Most nights Saudi bombers fly low over the Yemeni capital of Sanaa dealing out random destruction. High up in the Yemeni mountains, Sanaa claims to be the oldest inhabited city in the world. Its old city, a Unesco world heritage site, is at least as unique, ancient and priceless as any western city. Many of its buildings have been destroyed or damaged by Saudi bombs. Imagine the outcry in the West if Venice or Florence were being targeted in this way. However, nobody seems to care one way or another about Yemen. This is because the country is under attack from Britain’s oldest ally in the region, Saudi Arabia. So that’s all right then.
Sanaa is in the hands of Houthi rebels. Elegantly clad in thowbs, with Kalashnikovs flung over their shoulders, the rebels frequently cause offence by bringing their weapons with them into restaurants, contrary to local practice. Many of their fighters have not reached puberty. The Saudis accuse the Houthis of being agents of Iran. There is no question that their hideous slogan, plastered in all public spaces, is inspired by the Islamic Republic: ‘God is Great, Death to America, Death to Israel, A Curse upon the Jews, Victory to Islam.’
Left to themselves the people of Sanaa might well have cast out the Houthis, a northern clan who captured the city two years ago. The bombing campaign from the Saudi-led coalition has instead made them immensely popular. The Saudis have destroyed schools, hospitals, market places, residential suburbs. ‘I dislike the Houthis,’ one Sanaa official confided, ‘but we have to choose between two evils. One evil is bombing us from above. The Houthis are merely making things difficult for us. Given the choice between the two, I would rather the ones who are making things difficult for us.’ One widow outside a water distribution point put it more strongly: ‘If the aid is coming from aid agencies, we want it. If it’s coming from the Saudis, we’d rather starve to death.’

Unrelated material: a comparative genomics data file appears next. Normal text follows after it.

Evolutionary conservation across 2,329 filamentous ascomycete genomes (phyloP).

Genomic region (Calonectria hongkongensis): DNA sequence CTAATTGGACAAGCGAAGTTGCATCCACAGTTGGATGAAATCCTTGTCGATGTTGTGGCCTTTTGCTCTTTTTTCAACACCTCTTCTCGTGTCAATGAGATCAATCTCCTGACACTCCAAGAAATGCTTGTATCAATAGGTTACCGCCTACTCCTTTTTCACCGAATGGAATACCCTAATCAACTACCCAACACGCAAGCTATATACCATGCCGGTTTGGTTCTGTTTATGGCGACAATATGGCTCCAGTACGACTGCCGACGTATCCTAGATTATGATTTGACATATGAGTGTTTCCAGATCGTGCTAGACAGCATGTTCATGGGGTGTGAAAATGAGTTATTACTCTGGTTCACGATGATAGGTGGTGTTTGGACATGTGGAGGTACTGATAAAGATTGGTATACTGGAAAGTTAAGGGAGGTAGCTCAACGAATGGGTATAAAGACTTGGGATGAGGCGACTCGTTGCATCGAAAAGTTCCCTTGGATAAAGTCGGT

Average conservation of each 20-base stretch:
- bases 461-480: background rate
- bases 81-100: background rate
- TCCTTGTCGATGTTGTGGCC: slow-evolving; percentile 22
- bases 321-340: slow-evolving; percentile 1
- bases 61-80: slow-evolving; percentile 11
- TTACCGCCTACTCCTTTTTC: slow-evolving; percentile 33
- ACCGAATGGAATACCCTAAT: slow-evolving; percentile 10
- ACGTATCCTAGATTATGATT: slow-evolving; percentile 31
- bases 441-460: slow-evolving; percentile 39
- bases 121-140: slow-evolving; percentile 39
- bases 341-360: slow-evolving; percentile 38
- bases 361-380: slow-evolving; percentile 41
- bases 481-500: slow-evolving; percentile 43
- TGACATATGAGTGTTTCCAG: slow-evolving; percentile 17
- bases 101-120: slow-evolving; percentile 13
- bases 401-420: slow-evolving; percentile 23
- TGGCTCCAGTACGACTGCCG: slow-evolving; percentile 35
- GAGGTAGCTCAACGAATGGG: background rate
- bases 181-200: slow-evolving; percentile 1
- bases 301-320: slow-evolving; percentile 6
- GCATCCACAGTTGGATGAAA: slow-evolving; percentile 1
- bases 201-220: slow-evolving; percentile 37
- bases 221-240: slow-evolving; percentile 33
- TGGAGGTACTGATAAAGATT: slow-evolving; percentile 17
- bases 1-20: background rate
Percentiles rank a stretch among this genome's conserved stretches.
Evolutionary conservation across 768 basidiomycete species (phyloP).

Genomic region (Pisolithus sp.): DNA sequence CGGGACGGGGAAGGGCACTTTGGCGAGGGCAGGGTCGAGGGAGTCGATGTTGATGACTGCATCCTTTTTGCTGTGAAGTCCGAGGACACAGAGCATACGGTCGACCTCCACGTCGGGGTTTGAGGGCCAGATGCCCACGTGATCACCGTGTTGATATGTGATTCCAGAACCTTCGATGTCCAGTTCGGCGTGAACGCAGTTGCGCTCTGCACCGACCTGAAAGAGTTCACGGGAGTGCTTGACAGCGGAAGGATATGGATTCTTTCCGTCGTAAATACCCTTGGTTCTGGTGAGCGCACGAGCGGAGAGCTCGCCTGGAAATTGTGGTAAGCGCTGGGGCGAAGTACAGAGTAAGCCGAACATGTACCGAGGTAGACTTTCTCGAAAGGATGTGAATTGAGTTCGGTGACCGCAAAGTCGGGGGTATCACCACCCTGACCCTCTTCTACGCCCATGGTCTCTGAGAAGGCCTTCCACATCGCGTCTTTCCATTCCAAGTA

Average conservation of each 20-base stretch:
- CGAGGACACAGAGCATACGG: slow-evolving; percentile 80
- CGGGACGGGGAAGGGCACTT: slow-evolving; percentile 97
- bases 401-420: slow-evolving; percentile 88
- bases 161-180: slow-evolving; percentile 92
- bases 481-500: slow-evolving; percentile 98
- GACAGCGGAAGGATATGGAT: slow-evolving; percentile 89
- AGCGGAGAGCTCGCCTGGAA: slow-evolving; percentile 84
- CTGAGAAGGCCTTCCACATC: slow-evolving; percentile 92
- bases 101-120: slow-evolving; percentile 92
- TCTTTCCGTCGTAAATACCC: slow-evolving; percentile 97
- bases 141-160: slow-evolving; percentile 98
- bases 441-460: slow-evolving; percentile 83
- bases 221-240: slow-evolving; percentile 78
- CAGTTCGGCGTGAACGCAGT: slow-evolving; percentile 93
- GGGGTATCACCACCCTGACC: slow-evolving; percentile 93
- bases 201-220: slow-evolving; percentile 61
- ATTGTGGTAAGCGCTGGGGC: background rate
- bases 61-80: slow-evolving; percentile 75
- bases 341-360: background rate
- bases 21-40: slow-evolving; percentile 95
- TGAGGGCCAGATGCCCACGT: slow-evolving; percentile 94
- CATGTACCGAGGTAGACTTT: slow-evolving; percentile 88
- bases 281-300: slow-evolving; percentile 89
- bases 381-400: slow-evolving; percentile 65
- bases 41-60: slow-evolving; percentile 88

The Saudis’ closest allies in this horrible affair are Britain and the United States. We supported King Salman when he declared war in March last year. In the face of a mountain of evidence that crimes have been committed, Britain repeatedly insisted that the Saudis have not breached international humanitarian law. Britain has advisers in the heart of the Saudi command centre which sets targets for the bombers. We provide Saudi with crucial diplomatic cover, for instance blocking Dutch calls for a very badly needed independent inquiry into war crimes by all sides. Throughout the war we have supplied arms to the Saudis. This is almost certainly illegal. The Arms Trade Treaty, enthusiastically supported by Britain two years ago, insists that no arms should be sold when there is an ‘overriding risk’ that they will be used in breach of international humanitarian law. There is no question that the provision applies in the case of Yemen. Approximately 10,000 have been killed, many of those by Saudi bombing, most of them civilians, while millions have been made homeless and an estimated 18 million people now live on the edge of starvation.
The former British prime minister David Cameron, as well as his foreign secretary Philip Hammond, were strong supporters of the war on Yemen. But what of Theresa May and her new Foreign Secretary, Boris Johnson? There are some fascinating signs that policy is changing. Within weeks of taking office, Mr Johnson (who contrary to some predictions has got off to a strong and confident start) forced the Foreign Office to correct its convenient but mendacious line that Britain had ‘assessed’ that Saudi Arabia had carried out no breach of international humanitarian law. This assertion, carelessly repeated many times during the Hammond era, was completely false. No such assessment, we now know, had ever been carried out. Then Mr Johnson infuriated the Saudis by restoring full diplomatic relations with Iran, which Saudi Arabia regards as its existential enemy.
However, the Foreign Secretary’s biggest challenge comes over the next two weeks, with the UN Human Rights Council meeting in Geneva. This is the forum where last year Britain disgracefully helped to block that Dutch-led initiative for an independent inquiry into Yemeni war crimes. Zeid Ra’ad Al-Hussein, the UN High Commissioner for Human Rights, announced in his opening speech on Tuesday that the subject will raise its head again this year. Mr Johnson should make certain that Britain supports it this time. Such an action would anger Saudi Arabia, along with its powerful allies in the British foreign policy establishment. The new Foreign Secretary needs to take them on.
Over and over again during my week-long stay in Yemen, I was approached by men who said they remembered British colonial rule. They told me that (unlike the United States) we are still regarded fondly. ‘Why have you switched sides to the Saudi barbarians? Have the British been bought by Gulf money?’ I told them that there is no doubt at all about that.
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